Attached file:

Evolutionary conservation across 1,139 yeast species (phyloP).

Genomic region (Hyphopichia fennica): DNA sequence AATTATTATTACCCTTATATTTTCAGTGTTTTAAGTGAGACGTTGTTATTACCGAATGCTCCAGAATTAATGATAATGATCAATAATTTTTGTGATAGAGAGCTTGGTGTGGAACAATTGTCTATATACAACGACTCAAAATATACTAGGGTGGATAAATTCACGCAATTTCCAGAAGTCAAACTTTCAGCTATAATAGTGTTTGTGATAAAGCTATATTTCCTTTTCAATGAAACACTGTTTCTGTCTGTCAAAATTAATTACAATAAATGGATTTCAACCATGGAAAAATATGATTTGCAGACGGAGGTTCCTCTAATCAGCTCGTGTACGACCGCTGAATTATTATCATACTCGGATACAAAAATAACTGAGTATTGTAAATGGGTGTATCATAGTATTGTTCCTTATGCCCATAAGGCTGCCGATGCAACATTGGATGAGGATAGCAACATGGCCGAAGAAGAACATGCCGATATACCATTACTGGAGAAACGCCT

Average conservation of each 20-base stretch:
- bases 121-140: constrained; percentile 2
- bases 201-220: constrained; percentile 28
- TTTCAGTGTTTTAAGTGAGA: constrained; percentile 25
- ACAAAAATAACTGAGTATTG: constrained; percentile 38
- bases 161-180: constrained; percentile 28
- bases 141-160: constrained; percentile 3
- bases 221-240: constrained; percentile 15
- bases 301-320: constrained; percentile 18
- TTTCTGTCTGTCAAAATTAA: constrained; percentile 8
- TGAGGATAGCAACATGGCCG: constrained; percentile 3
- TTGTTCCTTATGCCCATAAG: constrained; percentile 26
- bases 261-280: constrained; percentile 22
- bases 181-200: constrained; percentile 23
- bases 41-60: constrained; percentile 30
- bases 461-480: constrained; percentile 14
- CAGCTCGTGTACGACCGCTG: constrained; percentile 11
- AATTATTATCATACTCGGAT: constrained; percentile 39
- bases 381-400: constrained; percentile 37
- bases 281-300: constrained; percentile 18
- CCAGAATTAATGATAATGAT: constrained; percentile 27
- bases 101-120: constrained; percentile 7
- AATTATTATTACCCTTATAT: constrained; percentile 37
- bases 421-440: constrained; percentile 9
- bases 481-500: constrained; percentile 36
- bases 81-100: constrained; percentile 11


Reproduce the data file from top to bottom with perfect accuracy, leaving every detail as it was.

Evolutionary conservation across 1,139 yeast species (phyloP).

Genomic region (Hyphopichia fennica): DNA sequence AATTATTATTACCCTTATATTTTCAGTGTTTTAAGTGAGACGTTGTTATTACCGAATGCTCCAGAATTAATGATAATGATCAATAATTTTTGTGATAGAGAGCTTGGTGTGGAACAATTGTCTATATACAACGACTCAAAATATACTAGGGTGGATAAATTCACGCAATTTCCAGAAGTCAAACTTTCAGCTATAATAGTGTTTGTGATAAAGCTATATTTCCTTTTCAATGAAACACTGTTTCTGTCTGTCAAAATTAATTACAATAAATGGATTTCAACCATGGAAAAATATGATTTGCAGACGGAGGTTCCTCTAATCAGCTCGTGTACGACCGCTGAATTATTATCATACTCGGATACAAAAATAACTGAGTATTGTAAATGGGTGTATCATAGTATTGTTCCTTATGCCCATAAGGCTGCCGATGCAACATTGGATGAGGATAGCAACATGGCCGAAGAAGAACATGCCGATATACCATTACTGGAGAAACGCCT

Average conservation of each 20-base stretch:
- bases 121-140: constrained; percentile 2
- bases 201-220: constrained; percentile 28
- TTTCAGTGTTTTAAGTGAGA: constrained; percentile 25
- ACAAAAATAACTGAGTATTG: constrained; percentile 38
- bases 161-180: constrained; percentile 28
- bases 141-160: constrained; percentile 3
- bases 221-240: constrained; percentile 15
- bases 301-320: constrained; percentile 18
- TTTCTGTCTGTCAAAATTAA: constrained; percentile 8
- TGAGGATAGCAACATGGCCG: constrained; percentile 3
- TTGTTCCTTATGCCCATAAG: constrained; percentile 26
- bases 261-280: constrained; percentile 22
- bases 181-200: constrained; percentile 23
- bases 41-60: constrained; percentile 30
- bases 461-480: constrained; percentile 14
- CAGCTCGTGTACGACCGCTG: constrained; percentile 11
- AATTATTATCATACTCGGAT: constrained; percentile 39
- bases 381-400: constrained; percentile 37
- bases 281-300: constrained; percentile 18
- CCAGAATTAATGATAATGAT: constrained; percentile 27
- bases 101-120: constrained; percentile 7
- AATTATTATTACCCTTATAT: constrained; percentile 37
- bases 421-440: constrained; percentile 9
- bases 481-500: constrained; percentile 36
- bases 81-100: constrained; percentile 11